Flypaper

Robert Harris

In the U.S., the substitute teacher industry is big business, with approximately $3.5 billion expended annually. Office-temp agencies, advertising agencies, software developers, recruiters, educational training providers, and others (including but not limited to the substitute teachers themselves) continue to cash-in on the substitute teaching labor market with great economic success while, on the other hand, school districts continue to fail at providing students with the academic supports they need when their regular teachers are absent from school.

Back in the day, when a teacher called-in sick, a school principal hired a well-regarded adult from within the community to fill-in for the day. Since dedicated teachers rarely missed a day of school, paying a member of the community (perhaps a retired teacher) to supervise a classroom of students for one day made perfect sense.

Today, after successful lobbying by teachers’ unions, educators now have expanded sick, personal, and other leave provisions in their collective bargaining agreements. Unfortunately, some teachers view these contractual benefits as entitlements rather than as leaves for necessity, and they have little compunction about taking advantage of them quite liberally, regardless of the actual nature of their absence from school. As it is a well-established union doctrine to...

Now that states have submitted plans to the U.S. Department of Education as part of their obligations under the Every Student Succeeds Act, what happens next? And which states are most likely to see significant achievement gains in the coming years?

To answer these questions, Fordham hosted “The ESSA Achievement Challenge,” an event featuring Matthew Ladner, senior research fellow at the Charles Koch Institute (representing Arizona); Candice McQueen, commissioner of the Tennessee Department of Education; Glen Price, chief deputy superintendent of public instruction for the California Department of Education; and John White, state superintendent of the Louisiana Department of Education. Each made the case that their respective state’s plan will lead to the greatest student success.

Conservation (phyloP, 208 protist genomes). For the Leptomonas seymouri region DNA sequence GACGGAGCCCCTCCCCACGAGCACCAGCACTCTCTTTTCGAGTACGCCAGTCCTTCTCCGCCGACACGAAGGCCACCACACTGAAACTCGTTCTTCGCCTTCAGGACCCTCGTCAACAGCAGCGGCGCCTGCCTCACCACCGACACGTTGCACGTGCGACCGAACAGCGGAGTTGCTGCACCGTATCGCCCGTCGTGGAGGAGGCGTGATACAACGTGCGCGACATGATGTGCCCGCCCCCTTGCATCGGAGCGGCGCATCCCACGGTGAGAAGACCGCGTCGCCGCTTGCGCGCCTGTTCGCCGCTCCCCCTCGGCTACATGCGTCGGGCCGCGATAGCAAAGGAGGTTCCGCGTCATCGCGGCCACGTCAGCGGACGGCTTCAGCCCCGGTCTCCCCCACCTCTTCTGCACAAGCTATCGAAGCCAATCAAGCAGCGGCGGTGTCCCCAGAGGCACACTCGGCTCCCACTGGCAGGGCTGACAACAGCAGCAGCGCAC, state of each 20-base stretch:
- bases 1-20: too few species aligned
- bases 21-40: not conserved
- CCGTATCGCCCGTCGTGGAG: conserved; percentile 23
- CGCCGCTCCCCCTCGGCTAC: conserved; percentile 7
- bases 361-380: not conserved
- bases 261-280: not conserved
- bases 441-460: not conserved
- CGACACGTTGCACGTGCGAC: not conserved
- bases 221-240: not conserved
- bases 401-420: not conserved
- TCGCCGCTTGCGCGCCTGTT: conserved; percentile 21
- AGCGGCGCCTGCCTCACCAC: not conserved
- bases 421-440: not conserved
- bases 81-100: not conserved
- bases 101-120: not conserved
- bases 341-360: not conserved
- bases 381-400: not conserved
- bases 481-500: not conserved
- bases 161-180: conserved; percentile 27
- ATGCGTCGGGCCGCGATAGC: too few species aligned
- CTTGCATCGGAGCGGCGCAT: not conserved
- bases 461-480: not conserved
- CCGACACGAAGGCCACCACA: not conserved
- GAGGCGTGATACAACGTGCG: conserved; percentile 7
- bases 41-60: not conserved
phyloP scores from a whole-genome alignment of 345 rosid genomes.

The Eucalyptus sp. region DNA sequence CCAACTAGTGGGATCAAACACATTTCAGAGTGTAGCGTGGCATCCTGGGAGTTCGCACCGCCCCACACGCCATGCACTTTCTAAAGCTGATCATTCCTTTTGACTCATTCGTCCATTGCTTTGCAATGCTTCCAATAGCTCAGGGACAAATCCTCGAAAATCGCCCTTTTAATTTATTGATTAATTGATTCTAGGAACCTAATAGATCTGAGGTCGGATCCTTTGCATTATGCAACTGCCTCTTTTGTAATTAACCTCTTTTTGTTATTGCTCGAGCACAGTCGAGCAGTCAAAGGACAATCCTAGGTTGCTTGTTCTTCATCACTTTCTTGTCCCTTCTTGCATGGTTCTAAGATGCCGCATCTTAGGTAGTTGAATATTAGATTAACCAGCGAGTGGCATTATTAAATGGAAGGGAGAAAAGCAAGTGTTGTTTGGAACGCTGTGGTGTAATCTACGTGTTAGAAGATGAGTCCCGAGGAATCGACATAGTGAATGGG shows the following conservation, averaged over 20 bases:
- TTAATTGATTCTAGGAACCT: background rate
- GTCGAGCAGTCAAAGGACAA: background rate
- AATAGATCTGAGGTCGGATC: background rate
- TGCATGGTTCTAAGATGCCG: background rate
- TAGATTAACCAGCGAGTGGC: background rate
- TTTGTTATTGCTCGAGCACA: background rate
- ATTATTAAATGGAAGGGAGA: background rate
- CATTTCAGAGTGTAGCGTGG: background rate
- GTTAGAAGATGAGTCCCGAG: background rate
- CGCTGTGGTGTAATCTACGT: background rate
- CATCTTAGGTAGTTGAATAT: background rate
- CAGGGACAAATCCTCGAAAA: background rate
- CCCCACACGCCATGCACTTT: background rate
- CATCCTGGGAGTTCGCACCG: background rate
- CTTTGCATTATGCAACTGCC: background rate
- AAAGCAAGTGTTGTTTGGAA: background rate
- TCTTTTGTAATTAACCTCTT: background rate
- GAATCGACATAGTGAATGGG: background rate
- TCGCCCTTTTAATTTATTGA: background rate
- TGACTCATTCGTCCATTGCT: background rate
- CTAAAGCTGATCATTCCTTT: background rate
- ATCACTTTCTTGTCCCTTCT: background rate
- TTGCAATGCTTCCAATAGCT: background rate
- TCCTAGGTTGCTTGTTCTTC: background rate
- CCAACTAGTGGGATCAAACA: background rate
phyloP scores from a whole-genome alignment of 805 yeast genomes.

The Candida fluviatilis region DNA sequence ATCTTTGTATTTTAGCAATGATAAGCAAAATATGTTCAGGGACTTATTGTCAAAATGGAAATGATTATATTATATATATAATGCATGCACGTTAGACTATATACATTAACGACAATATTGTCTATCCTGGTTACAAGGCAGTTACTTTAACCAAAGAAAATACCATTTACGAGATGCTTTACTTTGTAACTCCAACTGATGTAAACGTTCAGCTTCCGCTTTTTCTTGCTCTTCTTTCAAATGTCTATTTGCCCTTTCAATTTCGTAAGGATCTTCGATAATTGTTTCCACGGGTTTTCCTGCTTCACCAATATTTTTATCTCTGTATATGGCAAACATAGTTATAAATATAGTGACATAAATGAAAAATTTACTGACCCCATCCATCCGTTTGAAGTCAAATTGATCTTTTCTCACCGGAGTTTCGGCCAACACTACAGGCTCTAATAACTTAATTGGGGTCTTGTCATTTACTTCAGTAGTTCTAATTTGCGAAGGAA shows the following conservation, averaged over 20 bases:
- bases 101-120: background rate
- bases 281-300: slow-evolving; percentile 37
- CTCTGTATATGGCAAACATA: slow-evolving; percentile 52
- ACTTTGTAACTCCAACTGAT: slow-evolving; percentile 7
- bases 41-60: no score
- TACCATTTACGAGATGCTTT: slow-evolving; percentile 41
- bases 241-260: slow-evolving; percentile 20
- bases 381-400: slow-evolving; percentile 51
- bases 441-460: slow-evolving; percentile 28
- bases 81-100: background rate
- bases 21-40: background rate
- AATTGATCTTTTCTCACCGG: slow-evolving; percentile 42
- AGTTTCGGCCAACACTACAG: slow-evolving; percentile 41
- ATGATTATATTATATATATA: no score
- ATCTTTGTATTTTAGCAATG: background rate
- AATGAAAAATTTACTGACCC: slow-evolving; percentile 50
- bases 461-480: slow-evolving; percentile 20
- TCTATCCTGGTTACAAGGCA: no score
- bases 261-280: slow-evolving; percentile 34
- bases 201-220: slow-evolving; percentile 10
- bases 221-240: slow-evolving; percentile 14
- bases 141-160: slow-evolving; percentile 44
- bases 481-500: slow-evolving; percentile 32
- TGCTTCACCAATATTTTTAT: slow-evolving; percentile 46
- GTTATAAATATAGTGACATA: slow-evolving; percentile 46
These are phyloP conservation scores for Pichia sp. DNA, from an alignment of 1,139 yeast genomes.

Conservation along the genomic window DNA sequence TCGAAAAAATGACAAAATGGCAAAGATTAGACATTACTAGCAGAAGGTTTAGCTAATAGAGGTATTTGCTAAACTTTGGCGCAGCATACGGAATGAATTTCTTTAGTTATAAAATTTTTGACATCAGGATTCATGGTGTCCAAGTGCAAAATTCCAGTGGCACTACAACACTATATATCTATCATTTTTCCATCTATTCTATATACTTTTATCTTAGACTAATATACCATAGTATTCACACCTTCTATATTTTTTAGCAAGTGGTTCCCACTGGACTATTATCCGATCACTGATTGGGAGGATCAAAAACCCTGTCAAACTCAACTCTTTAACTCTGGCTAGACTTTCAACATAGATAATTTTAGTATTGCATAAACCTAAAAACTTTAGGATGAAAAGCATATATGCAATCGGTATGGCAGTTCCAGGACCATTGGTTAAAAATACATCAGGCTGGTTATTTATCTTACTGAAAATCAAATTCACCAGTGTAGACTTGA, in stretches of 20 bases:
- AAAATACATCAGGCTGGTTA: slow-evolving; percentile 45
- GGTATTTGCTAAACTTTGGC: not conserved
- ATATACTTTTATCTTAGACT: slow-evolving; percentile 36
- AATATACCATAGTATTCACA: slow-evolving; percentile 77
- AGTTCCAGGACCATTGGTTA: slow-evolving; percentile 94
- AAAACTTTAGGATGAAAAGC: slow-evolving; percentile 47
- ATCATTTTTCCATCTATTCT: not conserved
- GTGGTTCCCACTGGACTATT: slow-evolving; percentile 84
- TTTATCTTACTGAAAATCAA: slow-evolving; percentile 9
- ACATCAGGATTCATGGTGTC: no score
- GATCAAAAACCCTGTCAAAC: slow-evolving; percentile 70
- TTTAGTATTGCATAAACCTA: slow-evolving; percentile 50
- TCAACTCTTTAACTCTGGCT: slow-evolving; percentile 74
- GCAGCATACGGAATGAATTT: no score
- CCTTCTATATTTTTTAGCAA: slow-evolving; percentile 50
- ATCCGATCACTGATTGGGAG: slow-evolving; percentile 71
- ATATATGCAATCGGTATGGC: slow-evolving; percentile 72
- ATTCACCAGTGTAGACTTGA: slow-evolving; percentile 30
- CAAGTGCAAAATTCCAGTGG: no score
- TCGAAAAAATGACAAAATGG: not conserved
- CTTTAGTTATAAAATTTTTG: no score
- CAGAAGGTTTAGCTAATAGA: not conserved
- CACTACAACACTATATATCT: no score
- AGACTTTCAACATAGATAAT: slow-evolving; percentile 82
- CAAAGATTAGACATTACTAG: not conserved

We kicked off the festivities by asking the audience to vote for the state most likely to make significant progress in the years ahead, and Louisiana won out. But would this hold up after each state’s defense?

Going first, Matthew Ladner focused on Arizona’s prioritization of school choice. First highlighting the positive impact of competition on all schools, he described what he called, “Arizona’s virtuous K–12 cycle,” with parental choice leading low-performing schools to shutter and high performing ones to replicate. While illustrating...

High-achieving, well-behaved students learning to code, reciting Shakespeare, engaging in debates about the validity of climate science or the merits of Columbus Day, and taking advanced courses in a welcoming atmosphere—if this is what you see when you’re walking the hallways, it makes sense to call this a good school. Many experts, however, see schools differently. To them, the impact of the teachers and curriculum on the school’s students is the most important thing. In line with this vision, experts and policy wonks tend to lobby for greater focus on student growth measures when holding schools accountable, while families care most about the overall proficiency of the student body. Who is right?

The debate between “growth” and “proficiency” generates a lot of conversation in the education policy world, but what appear to be irreconcilable differences can be resolved if we acknowledge that each metric maps to a valid view of school quality, and that both types of metrics can serve worthwhile, if distinct, functions.

The wonk’s perspective

We wonks—the policy nerds, bureaucrats, and legislators who argue about and, ultimately, design the school ratings formulas that determine whether the school down the block...

In part 1 of this two-part essay, I argued that if we want to empower our scholars to truly be on the path to college completion, charter school leaders should use the occasion of the sector’s silver anniversary to stop measuring student performance against the worst outcomes of the frayed traditional public school system. It’s a sector that’s long produced dismal district, city, and state test averages and graduation rates.